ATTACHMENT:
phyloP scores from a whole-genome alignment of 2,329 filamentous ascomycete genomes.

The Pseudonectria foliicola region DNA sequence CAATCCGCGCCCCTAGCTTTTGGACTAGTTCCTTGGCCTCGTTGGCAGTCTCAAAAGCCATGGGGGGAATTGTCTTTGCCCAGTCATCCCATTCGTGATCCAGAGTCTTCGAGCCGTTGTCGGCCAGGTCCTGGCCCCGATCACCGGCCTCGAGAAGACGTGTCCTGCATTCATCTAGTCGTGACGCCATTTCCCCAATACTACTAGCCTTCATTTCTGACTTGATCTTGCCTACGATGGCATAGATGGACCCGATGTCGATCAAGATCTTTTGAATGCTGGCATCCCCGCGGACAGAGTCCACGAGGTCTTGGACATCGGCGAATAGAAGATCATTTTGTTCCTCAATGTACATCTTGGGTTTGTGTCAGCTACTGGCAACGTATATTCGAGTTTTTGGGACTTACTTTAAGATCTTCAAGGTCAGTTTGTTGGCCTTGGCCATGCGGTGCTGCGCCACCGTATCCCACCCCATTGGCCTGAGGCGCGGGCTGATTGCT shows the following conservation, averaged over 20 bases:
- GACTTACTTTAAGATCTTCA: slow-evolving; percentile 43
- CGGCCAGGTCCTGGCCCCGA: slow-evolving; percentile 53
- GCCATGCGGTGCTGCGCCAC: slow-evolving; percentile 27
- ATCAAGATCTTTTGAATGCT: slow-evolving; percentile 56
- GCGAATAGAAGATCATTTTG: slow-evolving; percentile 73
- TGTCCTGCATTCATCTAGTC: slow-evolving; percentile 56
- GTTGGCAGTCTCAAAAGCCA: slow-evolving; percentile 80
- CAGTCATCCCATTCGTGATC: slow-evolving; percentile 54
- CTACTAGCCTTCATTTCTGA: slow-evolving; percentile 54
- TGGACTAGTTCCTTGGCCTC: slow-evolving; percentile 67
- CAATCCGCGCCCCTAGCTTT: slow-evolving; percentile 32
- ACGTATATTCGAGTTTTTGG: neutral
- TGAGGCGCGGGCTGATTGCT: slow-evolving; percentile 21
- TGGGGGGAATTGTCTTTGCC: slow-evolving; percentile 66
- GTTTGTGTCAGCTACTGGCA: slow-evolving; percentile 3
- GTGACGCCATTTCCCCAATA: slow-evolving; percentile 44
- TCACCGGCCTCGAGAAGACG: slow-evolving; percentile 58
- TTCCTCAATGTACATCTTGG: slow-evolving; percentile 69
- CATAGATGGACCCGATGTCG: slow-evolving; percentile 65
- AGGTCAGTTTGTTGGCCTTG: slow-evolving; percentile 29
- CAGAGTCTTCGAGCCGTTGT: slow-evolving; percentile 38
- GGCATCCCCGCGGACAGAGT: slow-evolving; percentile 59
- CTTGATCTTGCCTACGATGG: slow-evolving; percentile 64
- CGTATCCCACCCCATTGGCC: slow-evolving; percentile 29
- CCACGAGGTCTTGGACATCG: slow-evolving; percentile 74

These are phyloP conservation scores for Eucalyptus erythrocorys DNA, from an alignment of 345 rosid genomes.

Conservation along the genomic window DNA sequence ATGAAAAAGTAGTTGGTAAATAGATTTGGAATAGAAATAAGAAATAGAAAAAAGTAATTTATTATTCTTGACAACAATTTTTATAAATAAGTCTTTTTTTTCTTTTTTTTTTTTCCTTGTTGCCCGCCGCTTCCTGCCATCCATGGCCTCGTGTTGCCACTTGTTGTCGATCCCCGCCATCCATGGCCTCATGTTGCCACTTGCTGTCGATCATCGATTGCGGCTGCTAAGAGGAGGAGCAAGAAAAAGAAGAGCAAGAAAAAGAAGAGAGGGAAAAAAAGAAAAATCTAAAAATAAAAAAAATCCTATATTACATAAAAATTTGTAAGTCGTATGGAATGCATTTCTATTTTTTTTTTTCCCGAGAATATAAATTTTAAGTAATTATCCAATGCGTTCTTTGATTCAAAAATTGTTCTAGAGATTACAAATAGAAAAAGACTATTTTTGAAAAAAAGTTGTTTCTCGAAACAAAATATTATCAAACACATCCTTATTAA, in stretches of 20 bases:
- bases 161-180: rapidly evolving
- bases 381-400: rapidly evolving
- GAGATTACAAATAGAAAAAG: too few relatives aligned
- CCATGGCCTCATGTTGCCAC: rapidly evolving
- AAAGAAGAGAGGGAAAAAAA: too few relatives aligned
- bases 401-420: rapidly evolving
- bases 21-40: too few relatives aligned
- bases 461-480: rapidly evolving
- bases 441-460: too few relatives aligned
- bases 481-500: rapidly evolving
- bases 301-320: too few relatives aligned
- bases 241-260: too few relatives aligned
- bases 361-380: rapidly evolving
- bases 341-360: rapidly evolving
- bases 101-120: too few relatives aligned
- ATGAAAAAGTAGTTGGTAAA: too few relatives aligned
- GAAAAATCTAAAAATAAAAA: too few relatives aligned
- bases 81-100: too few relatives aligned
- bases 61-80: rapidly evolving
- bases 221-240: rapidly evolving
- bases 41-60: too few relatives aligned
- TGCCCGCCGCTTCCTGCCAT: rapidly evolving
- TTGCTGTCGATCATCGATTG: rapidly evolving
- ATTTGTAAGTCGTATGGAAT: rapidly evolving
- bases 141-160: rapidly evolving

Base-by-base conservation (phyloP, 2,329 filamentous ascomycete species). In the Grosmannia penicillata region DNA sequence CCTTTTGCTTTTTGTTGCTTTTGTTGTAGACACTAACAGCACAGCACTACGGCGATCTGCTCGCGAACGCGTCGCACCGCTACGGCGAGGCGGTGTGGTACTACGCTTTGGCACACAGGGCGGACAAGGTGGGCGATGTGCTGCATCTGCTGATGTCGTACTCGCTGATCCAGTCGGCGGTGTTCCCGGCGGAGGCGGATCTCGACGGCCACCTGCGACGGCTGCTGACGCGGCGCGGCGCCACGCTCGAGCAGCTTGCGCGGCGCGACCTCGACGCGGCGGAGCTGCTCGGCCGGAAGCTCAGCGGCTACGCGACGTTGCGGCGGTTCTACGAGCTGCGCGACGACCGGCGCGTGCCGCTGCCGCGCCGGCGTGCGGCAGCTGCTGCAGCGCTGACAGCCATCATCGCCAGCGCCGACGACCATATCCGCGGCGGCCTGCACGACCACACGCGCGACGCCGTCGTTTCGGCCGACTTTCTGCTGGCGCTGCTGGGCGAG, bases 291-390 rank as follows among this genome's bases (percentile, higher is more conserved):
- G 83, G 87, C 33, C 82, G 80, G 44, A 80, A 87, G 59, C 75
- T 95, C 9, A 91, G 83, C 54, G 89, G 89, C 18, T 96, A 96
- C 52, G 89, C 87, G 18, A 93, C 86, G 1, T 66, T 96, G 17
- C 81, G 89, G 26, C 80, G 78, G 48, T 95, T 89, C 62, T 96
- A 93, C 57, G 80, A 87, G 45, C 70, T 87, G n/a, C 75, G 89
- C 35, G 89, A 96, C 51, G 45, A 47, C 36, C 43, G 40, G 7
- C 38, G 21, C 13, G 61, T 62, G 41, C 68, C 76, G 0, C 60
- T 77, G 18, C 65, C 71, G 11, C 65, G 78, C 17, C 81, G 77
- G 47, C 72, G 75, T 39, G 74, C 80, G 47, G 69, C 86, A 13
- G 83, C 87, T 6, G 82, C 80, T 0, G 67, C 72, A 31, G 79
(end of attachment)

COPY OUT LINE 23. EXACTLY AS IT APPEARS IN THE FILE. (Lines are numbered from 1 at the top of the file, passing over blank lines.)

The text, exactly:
- CAGAGTCTTCGAGCCGTTGT: slow-evolving; percentile 38